ZFIN ID: ZDB-PUB-201120-111
Designed nanomolar small-molecule inhibitors of Ena/VASP EVH1 interaction impair invasion and extravasation of breast cancer cells
Barone, M., Müller, M., Chiha, S., Ren, J., Albat, D., Soicke, A., Dohmen, S., Klein, M., Bruns, J., van Dinther, M., Opitz, R., Lindemann, P., Beerbaum, M., Motzny, K., Roske, Y., Schmieder, P., Volkmer, R., Nazaré, M., Heinemann, U., Oschkinat, H., Ten Dijke, P., Schmalz, H.G., Kühne, R.
Date: 2020
Source: Proceedings of the National Academy of Sciences of the United States of America   117(47): 29684-29690 (Journal)
Registered Authors: Opitz, Robert
Keywords: metastasis, peptide mimetics, proline-rich motif, protein–protein interactions, small molecules
MeSH Terms:
  • Animals
  • Breast Neoplasms/drug therapy*
  • Breast Neoplasms/metabolism
  • Cell Adhesion Molecules/metabolism*
  • Cell Line, Tumor
  • Cell Movement/drug effects
  • DNA-Binding Proteins/metabolism*
  • Female
  • Humans
  • Jurkat Cells
  • Microfilament Proteins/metabolism*
  • Phosphoproteins/metabolism*
  • Proline/metabolism
  • Protein Binding/drug effects
  • Protein Interaction Domains and Motifs/drug effects*
  • Small Molecule Libraries/pharmacology*
  • Zebrafish
PubMed: 33184177 Full text @ Proc. Natl. Acad. Sci. USA
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ABSTRACT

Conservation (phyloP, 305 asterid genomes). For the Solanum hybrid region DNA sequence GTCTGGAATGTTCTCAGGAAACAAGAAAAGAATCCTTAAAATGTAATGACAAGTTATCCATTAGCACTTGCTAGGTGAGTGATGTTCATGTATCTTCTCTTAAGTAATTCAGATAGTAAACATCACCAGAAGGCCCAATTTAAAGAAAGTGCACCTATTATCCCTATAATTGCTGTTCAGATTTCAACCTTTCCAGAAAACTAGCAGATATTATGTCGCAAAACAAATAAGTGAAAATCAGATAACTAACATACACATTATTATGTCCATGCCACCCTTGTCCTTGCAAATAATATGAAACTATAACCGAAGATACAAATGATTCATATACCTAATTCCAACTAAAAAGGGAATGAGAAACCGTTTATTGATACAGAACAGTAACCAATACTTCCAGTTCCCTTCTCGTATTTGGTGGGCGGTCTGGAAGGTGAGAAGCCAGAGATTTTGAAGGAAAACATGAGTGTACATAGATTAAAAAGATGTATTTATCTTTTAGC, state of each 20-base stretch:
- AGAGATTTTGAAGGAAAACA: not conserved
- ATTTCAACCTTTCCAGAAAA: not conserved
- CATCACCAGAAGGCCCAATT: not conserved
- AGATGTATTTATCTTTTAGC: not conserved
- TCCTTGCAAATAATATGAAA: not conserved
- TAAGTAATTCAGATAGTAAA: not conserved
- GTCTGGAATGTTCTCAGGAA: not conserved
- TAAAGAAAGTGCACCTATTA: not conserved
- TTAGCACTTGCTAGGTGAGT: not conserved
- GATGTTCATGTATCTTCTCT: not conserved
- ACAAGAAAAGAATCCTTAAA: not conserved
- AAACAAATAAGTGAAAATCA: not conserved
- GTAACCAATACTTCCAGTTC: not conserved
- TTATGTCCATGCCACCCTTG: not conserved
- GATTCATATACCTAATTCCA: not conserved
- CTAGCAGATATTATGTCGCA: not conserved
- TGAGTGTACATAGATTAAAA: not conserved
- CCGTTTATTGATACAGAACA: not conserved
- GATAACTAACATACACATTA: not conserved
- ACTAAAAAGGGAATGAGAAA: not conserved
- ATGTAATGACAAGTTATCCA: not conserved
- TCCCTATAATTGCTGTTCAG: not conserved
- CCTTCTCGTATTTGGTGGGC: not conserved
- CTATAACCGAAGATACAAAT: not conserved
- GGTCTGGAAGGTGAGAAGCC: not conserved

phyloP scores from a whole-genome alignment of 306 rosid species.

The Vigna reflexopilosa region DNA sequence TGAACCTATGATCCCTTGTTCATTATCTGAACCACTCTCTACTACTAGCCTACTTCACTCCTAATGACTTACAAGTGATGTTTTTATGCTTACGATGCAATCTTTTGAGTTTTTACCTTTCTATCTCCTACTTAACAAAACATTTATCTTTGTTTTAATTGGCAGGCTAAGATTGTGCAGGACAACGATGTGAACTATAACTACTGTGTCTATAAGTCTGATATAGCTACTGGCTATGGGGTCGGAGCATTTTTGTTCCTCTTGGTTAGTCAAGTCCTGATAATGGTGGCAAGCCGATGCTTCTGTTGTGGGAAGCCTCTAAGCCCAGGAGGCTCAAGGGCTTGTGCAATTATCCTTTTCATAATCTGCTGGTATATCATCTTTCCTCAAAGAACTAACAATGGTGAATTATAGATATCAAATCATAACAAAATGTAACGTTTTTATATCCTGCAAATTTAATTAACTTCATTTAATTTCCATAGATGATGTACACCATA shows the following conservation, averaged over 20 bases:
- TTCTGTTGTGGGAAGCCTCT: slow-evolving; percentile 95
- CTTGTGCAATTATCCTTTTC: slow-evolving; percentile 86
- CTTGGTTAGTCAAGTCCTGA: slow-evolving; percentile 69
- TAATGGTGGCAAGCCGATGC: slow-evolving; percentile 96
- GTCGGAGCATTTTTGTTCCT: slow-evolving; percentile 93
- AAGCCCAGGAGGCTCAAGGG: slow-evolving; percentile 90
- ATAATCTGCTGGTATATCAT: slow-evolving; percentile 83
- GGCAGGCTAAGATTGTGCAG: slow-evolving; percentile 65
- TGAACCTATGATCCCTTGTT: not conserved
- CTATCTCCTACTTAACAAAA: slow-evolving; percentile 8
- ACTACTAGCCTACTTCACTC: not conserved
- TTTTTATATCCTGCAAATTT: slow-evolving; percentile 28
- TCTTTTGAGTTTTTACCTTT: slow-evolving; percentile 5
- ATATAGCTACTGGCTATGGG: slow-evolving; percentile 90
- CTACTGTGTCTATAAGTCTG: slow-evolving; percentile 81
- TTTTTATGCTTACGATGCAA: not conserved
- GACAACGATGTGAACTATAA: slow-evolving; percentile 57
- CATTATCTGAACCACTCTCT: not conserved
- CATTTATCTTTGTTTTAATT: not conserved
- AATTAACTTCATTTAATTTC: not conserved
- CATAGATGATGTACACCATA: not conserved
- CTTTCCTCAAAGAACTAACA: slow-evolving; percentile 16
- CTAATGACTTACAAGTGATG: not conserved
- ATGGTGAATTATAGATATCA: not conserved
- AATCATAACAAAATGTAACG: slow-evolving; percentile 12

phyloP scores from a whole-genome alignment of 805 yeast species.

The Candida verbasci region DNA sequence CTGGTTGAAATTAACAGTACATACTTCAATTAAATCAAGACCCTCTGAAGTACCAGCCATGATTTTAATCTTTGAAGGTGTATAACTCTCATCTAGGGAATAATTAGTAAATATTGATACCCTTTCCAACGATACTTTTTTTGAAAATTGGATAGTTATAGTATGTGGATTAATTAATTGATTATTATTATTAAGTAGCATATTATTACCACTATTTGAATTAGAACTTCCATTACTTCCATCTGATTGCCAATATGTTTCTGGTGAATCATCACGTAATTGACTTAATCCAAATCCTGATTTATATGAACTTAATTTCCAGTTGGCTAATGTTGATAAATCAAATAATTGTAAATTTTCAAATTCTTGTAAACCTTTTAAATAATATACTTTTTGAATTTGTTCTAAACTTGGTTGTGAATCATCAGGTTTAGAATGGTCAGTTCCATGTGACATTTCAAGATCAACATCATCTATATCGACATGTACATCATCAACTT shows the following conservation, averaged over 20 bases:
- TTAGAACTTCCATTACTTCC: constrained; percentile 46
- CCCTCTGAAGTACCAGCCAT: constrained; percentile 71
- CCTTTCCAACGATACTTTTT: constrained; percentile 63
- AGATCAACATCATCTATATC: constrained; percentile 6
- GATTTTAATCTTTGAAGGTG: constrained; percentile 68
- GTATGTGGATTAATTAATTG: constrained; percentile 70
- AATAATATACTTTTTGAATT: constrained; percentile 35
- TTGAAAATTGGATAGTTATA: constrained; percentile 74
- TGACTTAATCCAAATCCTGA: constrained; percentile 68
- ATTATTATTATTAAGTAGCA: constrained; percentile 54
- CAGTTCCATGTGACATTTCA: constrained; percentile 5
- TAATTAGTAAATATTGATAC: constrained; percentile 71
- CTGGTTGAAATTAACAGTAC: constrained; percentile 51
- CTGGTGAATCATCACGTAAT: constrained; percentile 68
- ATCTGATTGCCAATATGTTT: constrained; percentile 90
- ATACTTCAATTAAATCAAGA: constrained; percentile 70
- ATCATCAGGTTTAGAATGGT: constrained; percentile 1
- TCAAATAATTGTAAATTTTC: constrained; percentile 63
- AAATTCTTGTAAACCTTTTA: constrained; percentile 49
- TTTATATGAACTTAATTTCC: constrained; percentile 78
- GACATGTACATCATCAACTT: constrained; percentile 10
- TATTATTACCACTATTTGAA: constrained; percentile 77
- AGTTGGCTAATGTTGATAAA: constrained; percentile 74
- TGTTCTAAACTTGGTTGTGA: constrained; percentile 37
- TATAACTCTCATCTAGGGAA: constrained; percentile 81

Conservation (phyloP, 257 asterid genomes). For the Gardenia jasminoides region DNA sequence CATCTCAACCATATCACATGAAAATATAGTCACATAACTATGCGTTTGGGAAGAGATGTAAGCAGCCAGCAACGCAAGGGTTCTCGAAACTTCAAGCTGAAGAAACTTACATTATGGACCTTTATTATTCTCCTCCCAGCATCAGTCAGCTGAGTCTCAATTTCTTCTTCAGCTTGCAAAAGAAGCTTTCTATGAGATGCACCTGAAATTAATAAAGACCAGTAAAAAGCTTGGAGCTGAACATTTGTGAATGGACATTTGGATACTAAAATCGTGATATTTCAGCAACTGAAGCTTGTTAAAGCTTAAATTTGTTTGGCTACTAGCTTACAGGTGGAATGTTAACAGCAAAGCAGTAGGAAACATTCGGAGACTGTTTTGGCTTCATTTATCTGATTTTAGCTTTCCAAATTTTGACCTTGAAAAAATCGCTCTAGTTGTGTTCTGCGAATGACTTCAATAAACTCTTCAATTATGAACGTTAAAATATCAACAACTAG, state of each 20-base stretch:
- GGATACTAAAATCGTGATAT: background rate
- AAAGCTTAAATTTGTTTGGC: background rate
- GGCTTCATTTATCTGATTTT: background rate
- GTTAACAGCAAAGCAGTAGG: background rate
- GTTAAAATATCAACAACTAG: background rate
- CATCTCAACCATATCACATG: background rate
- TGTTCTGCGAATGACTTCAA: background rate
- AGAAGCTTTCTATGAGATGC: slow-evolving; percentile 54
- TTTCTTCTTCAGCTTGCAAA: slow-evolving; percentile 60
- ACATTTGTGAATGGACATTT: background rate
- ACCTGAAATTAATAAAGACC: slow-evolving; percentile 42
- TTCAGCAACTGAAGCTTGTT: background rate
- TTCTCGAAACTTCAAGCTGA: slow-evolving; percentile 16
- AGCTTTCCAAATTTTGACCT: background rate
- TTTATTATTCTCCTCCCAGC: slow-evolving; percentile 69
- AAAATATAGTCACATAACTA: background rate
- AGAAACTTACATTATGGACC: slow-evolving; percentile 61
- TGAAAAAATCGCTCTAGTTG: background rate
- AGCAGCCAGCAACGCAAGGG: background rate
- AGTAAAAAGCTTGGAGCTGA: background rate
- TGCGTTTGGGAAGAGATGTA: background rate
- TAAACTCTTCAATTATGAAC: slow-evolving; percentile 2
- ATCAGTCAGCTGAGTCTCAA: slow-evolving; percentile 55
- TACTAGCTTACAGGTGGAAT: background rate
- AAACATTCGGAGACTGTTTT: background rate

Battling metastasis through inhibition of cell motility is considered a promising approach to support cancer therapies. In this context, Ena/VASP-depending signaling pathways, in particular interactions with their EVH1 domains, are promising targets for pharmaceutical intervention. However, protein-protein interactions involving proline-rich segments are notoriously difficult to address by small molecules. Hence, structure-based design efforts in combination with the chemical synthesis of additional molecular entities are required. Building on a previously developed nonpeptidic micromolar inhibitor, we determined 22 crystal structures of ENAH EVH1 in complex with inhibitors and rationally extended our library of conformationally defined proline-derived modules (ProMs) to succeed in developing a nanomolar inhibitor ([Formula: see text] Da). In contrast to the previous inhibitor, the optimized compounds reduced extravasation of invasive breast cancer cells in a zebrafish model. This study represents an example of successful, structure-guided development of low molecular weight inhibitors specifically and selectively addressing a proline-rich sequence-recognizing domain that is characterized by a shallow epitope lacking defined binding pockets. The evolved high-affinity inhibitor may now serve as a tool in validating the basic therapeutic concept, i.e., the suppression of cancer metastasis by inhibiting a crucial protein-protein interaction involved in actin filament processing and cell migration.
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